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Spree and Havel in the Elbe catchment area

Spree and Havel in the Elbe catchment area

Water code EN : 58
location Mecklenburg-Western Pomerania , Brandenburg , Berlin and Saxony-Anhalt
River system Elbe
Drain over Elbe  → North Sea
River basin district Elbe
source Ankershagen ( MV )
53 ° 28 ′ 4 ″  N , 12 ° 56 ′ 8 ″  E
Source height 65  m above sea level NHN
muzzle Rühstädt (district Gnevsdorf) ( BB ) in the Elbe coordinates: 52 ° 54 '30 "  N , 11 ° 52' 38"  E 52 ° 54 '30 "  N , 11 ° 52' 38"  E
Mouth height 22  m above sea level NHN
Height difference 43 m
Bottom slope 0.13 ‰
length 334 km
(including Spree 560 km)
Catchment area 24,096 km²
Discharge at the Havelberg-Stadt
A Eo gauge: 23,858 km²
Location: 2.7 km above the mouth
NNQ (19.09.1999)
MNQ 1981–1999
MQ 1981–1999
Mq 1981–1999
MHQ 1981–1999
HHQ (24.01.1982)
7.24 m³ / s
18.2 m³ / s
103 m³ / s
4.3 l / (s km²)
215 m³ / s
324 m³ / s
Discharge at the mouth
A Eo : 24,096 km²
103 m³ / s
4.3 l / (s km²)
Left tributaries Woblitz , Templiner Gewässer , Döllnfließ , Briese , Tegeler Fließ , Spree , Nuthe , Plane , Buckau , Stremme , Trübengraben
Right tributaries Tornower Fließ / Wentow Canal , Rhin , Dosse , Neue Jäglitz
Big cities Berlin , Potsdam
Medium-sized cities Oranienburg , Hohen Neuendorf , Hennigsdorf , Werder , Brandenburg , Rathenow
Small towns Wesenberg , Fürstenberg , Zehdenick , Ketzin / Havel , Pritzerbe , Premnitz , Havelberg , Werben (Elbe)
Navigable 285 km; to the Useriner See
Havel bay on the "steep" near Deetz

Havel bay on the "steep" near Deetz

The Havel [ ˈhaːfl̩ ] is a flowing body of water in northeast Germany and, with a length of 334 kilometers, it is the longest right-hand tributary of the Elbe . The direct distance between the source and the mouth is only 94 kilometers. The Havel rises in Mecklenburg-Western Pomerania , flows through Brandenburg , Berlin and Saxony-Anhalt and flows into the Elbe on the border between Brandenburg and Saxony-Anhalt. 285 river kilometers run in Brandenburg. It flows first through numerous small lakes in a south-easterly, then in a south, west and finally in a north-west direction. The difference in height is only 40.6 meters. With an average of 103 cubic meters per second, the Havel has the third largest volume of water among the tributaries of the Elbe, after Moldau (150 m³ / s) and Saale (117 m³ / s). Most of the river is navigable. Weirs and locks regulate the depth and flow of the water almost throughout the entire course . Despite the expansion into a waterway, the Havel has a considerable storage capacity thanks to the numerous natural lakes through which it flows and maintains the water level even during longer dry periods. Dangerously high water levels are rare and are mostly triggered by the Elbe floods in the lower reaches of the Havel. Several side canals shorten the waterway for inland shipping .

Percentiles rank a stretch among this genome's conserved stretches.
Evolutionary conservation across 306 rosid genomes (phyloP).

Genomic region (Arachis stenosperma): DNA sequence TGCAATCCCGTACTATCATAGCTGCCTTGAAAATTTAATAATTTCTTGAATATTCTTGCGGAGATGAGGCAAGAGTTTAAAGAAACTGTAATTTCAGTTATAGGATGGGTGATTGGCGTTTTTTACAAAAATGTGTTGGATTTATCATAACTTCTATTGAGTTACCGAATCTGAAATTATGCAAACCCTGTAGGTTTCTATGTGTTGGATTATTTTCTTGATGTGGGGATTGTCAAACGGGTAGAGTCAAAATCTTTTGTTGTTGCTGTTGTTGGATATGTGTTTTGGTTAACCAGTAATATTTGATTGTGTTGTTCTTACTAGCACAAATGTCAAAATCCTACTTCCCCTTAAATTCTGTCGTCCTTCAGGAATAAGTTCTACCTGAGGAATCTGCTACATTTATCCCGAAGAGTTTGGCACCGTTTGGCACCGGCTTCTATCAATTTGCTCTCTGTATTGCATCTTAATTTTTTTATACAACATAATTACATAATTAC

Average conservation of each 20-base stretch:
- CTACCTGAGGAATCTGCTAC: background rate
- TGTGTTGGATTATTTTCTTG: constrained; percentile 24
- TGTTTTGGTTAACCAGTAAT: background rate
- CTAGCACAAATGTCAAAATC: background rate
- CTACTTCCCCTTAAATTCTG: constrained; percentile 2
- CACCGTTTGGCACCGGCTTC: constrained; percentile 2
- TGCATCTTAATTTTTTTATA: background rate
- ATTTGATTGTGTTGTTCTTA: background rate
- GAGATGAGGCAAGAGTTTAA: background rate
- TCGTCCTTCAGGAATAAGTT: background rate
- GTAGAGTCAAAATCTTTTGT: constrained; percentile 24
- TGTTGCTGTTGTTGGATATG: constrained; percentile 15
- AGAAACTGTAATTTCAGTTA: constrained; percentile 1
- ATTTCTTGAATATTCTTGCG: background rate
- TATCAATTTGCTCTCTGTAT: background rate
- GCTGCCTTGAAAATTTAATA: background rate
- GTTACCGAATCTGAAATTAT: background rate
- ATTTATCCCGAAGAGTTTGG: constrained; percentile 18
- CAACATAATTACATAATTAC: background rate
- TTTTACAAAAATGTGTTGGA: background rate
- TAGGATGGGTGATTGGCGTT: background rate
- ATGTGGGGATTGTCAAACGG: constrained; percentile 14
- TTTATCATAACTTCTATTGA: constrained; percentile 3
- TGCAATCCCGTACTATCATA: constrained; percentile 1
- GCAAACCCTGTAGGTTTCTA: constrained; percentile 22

The Havel has several inland delta in its course . By branching into several branches and tributaries, it forms an inland delta in the urban area of Brandenburg an der Havel , Rathenow and between Havel and Gülper Havel .

The largest tributary of the Havel is the Spree , which carries more than twice as much water at its mouth as the Havel (38 m³ / s compared to 15 m³ / s) and also exceeds it in length at 380 km (Havellength at the Spree mouth approx . 180 km).

2004, Havel was the natural friends of Germany and the German Angling Association for River Landscape of the Year chosen. The river has been accompanied by the Havel cycle path since 2009 .


The name of the Havel ( Sorbian Habola ) is said to come from the pre-Slavic , Germanic settlement phase and thus belong to the oldest layer of territorial designations in the area of ​​the state of Brandenburg and the city of Berlin , derived from the Germanic Habula . It is etymologically related to Hafen and Haff . The root word Haf denotes a bay or bulge. According to this interpretation, the naming coincides with the shape of the Havel as a river with many bays. Earthen, bulbous ceramics are still referred to today as the “harbor”, mainly in southern German, Swiss and Austrian-speaking areas.